Ed Kimm: The biggest challenge was probably financing. I have to give—so one of our primary owners/ partners, Jimmy [Pandra], he deserves credit to him and his family because they helped our company in terms of financing a lot of our dreams in making this whole company and cloud strategy a reality. So they helped finance a lot of family equity and private funding and we have some other friends and family who have actually contributed to our growth as well as like any business we’ve differed and often times did not pay ourselves just to be able to grow the company and we worked with a few banks to be able to secure some SPLs and loans.
Chris Carlson: When people think of Wowrack, what comes to mind?
Ed Kimm: That’s a great question! Maybe I can answer that in two ways. One, I think what people think is that we’re just a hosting colo[cation] company. What I would hope they would think when they hear of us is really more of an enterprise hybrid cloud, compute, storage, and managed services provider. I know that’s kind of long-winded but in terms of hosting, there’s a lot of hosting providers in this region and just globally, in fact. Especially in Seattle, we’re the cloud capital of the world with Microsoft and Amazon in our backyard. But really, the only way we can remain competitive and net-profitable and really add certain value of niche products to this cloud and hosted landscape so that’s why I kind of mentioned that earlier is that we’re more of a specific niche provider because we really believe that everyone has specific architectural needs when it comes to their IT pain points and goals. So we actually pinpoint what those goals are and within our skillset and what we’re really good at doing at our core is supporting that hybrid infrastructure and architectural way and designing it, and supporting it moving forward for companies.
Chris Carlson: You mention Seattle being the cloud capital of the world. What is the competitive landscape look like for Wowrack?
Ed Kimm: So depending on who you ask that that could be relative, but if you’re asking me it’s super competitive. Amazon, for example, is the 800-pound gorilla in the world. They’re clearly the best and the biggest in terms of multi-tenant public cloud IaaS (Infrastrucure as a Service) offering that you can get. They’re really great at it, but that’s really all they focus on and that’s all they do. When it comes to companies like Wowrack and how we remain competitive is just providing more value-added management, close hand-held core services, while designing custom ad-hoc cloud architectures really contingent on a given enterprise. For example, Amazon or even Azure and Google, they don’t come to you, Chris Carlson, and say “I’m going to design a cloud strategy, just for Chris Carlson.” They have great packages, but organizations have to take it or leave it. But companies like Wowrack, we actually design, as long as it fits within our sweet spot, a cloud strategy and a specific customized architecture for those given organizations, keeping in mind of their applications, workload needs, and their budget.
“In short, they’re going to Dell.com and building and designing their own laptop right? That’s how granular we get when it comes to the Enterprise.”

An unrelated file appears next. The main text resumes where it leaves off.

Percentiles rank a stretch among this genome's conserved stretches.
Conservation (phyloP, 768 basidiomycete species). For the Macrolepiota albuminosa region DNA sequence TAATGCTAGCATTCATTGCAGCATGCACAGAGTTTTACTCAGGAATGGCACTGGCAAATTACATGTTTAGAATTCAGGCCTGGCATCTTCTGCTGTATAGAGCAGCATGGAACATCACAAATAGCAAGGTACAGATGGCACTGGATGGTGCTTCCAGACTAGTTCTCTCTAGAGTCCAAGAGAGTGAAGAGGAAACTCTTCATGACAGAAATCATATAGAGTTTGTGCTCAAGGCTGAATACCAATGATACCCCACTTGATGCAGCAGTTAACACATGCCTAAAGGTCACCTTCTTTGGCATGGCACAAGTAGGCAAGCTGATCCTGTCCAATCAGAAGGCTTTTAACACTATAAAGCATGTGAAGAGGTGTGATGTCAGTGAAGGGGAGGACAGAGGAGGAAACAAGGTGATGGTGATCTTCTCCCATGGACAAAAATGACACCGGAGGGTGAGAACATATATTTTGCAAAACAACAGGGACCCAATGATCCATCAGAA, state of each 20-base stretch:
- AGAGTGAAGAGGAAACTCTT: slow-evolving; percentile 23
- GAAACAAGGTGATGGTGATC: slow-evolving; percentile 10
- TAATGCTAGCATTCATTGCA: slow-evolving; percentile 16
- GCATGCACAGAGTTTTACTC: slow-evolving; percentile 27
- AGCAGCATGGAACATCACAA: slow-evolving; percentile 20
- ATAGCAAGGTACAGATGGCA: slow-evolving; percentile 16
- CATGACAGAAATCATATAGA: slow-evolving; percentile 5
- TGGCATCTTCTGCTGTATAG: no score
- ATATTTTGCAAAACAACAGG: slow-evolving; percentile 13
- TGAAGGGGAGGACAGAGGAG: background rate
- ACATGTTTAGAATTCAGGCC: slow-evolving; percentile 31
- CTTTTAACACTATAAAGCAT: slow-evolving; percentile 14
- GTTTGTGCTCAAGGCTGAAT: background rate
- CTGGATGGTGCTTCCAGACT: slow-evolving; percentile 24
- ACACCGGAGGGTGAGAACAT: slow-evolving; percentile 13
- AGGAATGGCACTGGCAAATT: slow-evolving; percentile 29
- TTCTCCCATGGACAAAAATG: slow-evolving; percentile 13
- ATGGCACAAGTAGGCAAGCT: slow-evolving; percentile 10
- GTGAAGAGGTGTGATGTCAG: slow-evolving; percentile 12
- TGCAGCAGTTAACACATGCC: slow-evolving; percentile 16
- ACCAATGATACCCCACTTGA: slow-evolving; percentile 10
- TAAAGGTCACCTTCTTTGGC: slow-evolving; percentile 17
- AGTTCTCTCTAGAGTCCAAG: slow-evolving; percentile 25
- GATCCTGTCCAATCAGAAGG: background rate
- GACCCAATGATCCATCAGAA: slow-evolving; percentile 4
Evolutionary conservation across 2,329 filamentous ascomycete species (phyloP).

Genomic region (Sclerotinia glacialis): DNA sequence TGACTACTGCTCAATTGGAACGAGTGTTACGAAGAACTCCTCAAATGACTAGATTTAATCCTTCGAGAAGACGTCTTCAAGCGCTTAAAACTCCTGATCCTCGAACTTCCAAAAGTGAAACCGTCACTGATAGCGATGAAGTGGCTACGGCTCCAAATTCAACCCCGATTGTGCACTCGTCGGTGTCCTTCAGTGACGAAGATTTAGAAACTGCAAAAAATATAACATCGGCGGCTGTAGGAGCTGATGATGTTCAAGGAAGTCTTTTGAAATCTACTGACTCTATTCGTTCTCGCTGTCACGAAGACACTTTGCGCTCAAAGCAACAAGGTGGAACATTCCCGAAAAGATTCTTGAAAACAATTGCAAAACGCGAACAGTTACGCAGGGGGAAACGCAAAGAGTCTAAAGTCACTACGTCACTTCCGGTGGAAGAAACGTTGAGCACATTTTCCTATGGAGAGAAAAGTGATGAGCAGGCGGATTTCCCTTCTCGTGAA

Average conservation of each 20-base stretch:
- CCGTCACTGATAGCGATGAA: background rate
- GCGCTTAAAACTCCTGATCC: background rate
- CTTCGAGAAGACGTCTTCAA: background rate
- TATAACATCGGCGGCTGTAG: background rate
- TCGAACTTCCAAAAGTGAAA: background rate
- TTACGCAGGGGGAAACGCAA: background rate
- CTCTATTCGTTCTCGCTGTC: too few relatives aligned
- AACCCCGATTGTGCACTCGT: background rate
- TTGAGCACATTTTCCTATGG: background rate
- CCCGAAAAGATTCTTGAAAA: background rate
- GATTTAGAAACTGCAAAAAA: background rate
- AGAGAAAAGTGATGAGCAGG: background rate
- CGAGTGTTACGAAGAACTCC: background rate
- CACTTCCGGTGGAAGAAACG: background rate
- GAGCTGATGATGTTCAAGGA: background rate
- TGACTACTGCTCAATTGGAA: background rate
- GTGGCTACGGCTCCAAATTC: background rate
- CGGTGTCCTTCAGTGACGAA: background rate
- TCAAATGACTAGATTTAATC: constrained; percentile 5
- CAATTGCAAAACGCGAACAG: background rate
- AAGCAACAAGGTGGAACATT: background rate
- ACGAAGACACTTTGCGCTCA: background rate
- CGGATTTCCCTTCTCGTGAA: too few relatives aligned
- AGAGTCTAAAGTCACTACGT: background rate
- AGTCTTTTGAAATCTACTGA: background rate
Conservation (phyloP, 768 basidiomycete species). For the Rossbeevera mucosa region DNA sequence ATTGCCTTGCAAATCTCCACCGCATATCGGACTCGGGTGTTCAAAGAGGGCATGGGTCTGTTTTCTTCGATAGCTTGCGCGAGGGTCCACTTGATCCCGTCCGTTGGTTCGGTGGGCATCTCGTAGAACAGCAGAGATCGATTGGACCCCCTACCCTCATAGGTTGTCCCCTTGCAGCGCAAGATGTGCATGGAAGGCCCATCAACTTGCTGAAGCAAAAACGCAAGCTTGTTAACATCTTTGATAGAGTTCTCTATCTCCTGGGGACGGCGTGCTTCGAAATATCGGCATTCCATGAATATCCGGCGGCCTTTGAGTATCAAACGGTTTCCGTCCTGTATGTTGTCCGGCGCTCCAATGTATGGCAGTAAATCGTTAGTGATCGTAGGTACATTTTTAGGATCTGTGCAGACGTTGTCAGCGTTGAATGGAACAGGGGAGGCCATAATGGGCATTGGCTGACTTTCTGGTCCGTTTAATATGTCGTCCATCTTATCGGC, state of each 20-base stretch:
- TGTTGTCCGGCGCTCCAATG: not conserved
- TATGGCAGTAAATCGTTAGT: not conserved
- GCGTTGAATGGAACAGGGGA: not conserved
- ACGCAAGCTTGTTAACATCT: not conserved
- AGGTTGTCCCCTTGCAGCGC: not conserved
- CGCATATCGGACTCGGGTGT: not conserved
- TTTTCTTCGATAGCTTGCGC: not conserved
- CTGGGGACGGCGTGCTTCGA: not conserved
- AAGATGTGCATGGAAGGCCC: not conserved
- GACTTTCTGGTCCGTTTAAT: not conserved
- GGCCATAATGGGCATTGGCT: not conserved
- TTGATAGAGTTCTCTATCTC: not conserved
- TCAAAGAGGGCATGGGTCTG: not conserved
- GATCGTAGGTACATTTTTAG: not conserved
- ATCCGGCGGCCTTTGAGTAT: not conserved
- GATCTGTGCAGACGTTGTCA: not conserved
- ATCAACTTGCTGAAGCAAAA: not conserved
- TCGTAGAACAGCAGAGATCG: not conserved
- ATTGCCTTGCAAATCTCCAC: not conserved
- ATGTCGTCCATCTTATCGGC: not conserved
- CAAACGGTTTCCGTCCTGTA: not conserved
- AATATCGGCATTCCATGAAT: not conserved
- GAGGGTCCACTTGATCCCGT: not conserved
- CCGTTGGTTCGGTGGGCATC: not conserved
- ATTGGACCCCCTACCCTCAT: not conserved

Chris Carlson: I love that analogy. Well, is there such a thing as a typical client for Wowrack?
Ed Kimm: Yes, for companies that are looking for huge RPTO or disaster recovery and restore requirements. They need someone like us to be able to help offload some of their backup and storage needs from either if their on-prem, from their current data center or wherever they may be to a Wowrack facility globally. We have seven data centers worldwide today. The other instances that we can provide is securing data for organizations with our SaaS-based (Software as a Solution) cryptographic bit-splitting solution. There is a lot of different services we do offer but specifically DRaaS (Disaster Recovery as a Service), storage. Companies that need a tremendous amount of backup. High availability companies that need a tremendous amount of storage and compute IO and redundancies for their network and for their applications.
Ed Kimm: Companies that need high availability and compute because they have huge processing requirements and those companies actually that have hardware or want to rent hardware in a hybrid solution, so Wowrack is a great fit for companies who want to be able to still use their given hardware, putting it into one of our data center facilities, and also rent to some compliment, their older hardware on-demand. So we’re one of the very few companies that can actually offer a CapEx, you can provide your hardware, with an OpEx, you can call Hardware as a Service model and combine it into one homogeneous environment and manage it for their enterprise whether we own the hardware or not. That’s one of the clear value-adds and differentiators of Wowrack versus like an Amazon or Azure or most other hosting providers.
Chris Carlson: You certainly have lots of offerings. What’s your go-to-market strategy?
Ed Kimm: Go-to-market strategy is another great question, Chris. Number one, we’re trying to increase our hybridization so we can allow customers to freely move workloads on-demand anytime, anywhere, anyplace. We have a lot of confidence and a great resume of customers over the course of over fifteen years that are using our products, but we also want to give customers the ability to prevent vendor lock-in. We even have avenues to use Wowrack in other cloud providers simultaneously. Some of the strategies that we’ve done and we’ve launched earlier this year is have a production-level grade software define network that allows companies to freely move from Wowrack data centers to let’s say an Amazon or Microsoft Azure or Google compute fabric on-demand. All in a pay-per-use utility base model, so we play very well and nicely with those other cloud providers.